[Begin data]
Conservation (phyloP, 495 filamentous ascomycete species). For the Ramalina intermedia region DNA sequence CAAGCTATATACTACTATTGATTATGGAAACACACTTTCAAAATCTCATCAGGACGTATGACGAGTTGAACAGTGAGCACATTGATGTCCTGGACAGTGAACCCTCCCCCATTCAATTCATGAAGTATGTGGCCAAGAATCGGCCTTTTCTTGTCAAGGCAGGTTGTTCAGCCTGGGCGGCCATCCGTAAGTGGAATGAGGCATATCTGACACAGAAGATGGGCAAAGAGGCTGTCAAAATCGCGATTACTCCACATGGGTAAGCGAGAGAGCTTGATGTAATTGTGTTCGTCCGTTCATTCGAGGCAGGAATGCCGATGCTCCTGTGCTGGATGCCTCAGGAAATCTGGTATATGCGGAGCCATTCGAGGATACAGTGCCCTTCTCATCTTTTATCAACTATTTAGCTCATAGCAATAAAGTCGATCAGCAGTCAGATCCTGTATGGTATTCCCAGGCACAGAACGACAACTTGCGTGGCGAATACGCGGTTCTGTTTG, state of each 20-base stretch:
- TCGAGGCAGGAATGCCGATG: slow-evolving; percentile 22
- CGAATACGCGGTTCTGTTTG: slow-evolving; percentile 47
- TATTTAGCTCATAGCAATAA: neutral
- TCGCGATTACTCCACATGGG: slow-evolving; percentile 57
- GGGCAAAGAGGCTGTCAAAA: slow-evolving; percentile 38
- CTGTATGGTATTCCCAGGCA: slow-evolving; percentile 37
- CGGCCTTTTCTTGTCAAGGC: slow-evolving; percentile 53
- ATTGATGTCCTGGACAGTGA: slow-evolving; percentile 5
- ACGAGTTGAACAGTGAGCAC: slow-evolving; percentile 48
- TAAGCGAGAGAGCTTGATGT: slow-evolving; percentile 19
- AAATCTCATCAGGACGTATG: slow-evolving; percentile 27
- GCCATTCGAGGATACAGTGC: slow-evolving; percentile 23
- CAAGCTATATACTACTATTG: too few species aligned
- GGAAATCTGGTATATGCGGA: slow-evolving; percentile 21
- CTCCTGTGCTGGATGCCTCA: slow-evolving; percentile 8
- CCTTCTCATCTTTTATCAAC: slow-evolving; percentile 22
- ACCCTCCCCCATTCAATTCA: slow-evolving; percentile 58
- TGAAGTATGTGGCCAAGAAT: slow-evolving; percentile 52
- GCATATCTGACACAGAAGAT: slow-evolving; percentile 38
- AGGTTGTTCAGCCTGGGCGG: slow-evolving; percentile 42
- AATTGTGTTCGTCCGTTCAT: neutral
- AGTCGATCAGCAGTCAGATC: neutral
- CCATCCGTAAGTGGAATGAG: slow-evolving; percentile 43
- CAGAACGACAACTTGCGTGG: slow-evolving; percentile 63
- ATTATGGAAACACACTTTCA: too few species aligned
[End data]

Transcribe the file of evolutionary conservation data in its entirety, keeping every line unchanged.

Conservation (phyloP, 495 filamentous ascomycete species). For the Ramalina intermedia region DNA sequence CAAGCTATATACTACTATTGATTATGGAAACACACTTTCAAAATCTCATCAGGACGTATGACGAGTTGAACAGTGAGCACATTGATGTCCTGGACAGTGAACCCTCCCCCATTCAATTCATGAAGTATGTGGCCAAGAATCGGCCTTTTCTTGTCAAGGCAGGTTGTTCAGCCTGGGCGGCCATCCGTAAGTGGAATGAGGCATATCTGACACAGAAGATGGGCAAAGAGGCTGTCAAAATCGCGATTACTCCACATGGGTAAGCGAGAGAGCTTGATGTAATTGTGTTCGTCCGTTCATTCGAGGCAGGAATGCCGATGCTCCTGTGCTGGATGCCTCAGGAAATCTGGTATATGCGGAGCCATTCGAGGATACAGTGCCCTTCTCATCTTTTATCAACTATTTAGCTCATAGCAATAAAGTCGATCAGCAGTCAGATCCTGTATGGTATTCCCAGGCACAGAACGACAACTTGCGTGGCGAATACGCGGTTCTGTTTG, state of each 20-base stretch:
- TCGAGGCAGGAATGCCGATG: slow-evolving; percentile 22
- CGAATACGCGGTTCTGTTTG: slow-evolving; percentile 47
- TATTTAGCTCATAGCAATAA: neutral
- TCGCGATTACTCCACATGGG: slow-evolving; percentile 57
- GGGCAAAGAGGCTGTCAAAA: slow-evolving; percentile 38
- CTGTATGGTATTCCCAGGCA: slow-evolving; percentile 37
- CGGCCTTTTCTTGTCAAGGC: slow-evolving; percentile 53
- ATTGATGTCCTGGACAGTGA: slow-evolving; percentile 5
- ACGAGTTGAACAGTGAGCAC: slow-evolving; percentile 48
- TAAGCGAGAGAGCTTGATGT: slow-evolving; percentile 19
- AAATCTCATCAGGACGTATG: slow-evolving; percentile 27
- GCCATTCGAGGATACAGTGC: slow-evolving; percentile 23
- CAAGCTATATACTACTATTG: too few species aligned
- GGAAATCTGGTATATGCGGA: slow-evolving; percentile 21
- CTCCTGTGCTGGATGCCTCA: slow-evolving; percentile 8
- CCTTCTCATCTTTTATCAAC: slow-evolving; percentile 22
- ACCCTCCCCCATTCAATTCA: slow-evolving; percentile 58
- TGAAGTATGTGGCCAAGAAT: slow-evolving; percentile 52
- GCATATCTGACACAGAAGAT: slow-evolving; percentile 38
- AGGTTGTTCAGCCTGGGCGG: slow-evolving; percentile 42
- AATTGTGTTCGTCCGTTCAT: neutral
- AGTCGATCAGCAGTCAGATC: neutral
- CCATCCGTAAGTGGAATGAG: slow-evolving; percentile 43
- CAGAACGACAACTTGCGTGG: slow-evolving; percentile 63
- ATTATGGAAACACACTTTCA: too few species aligned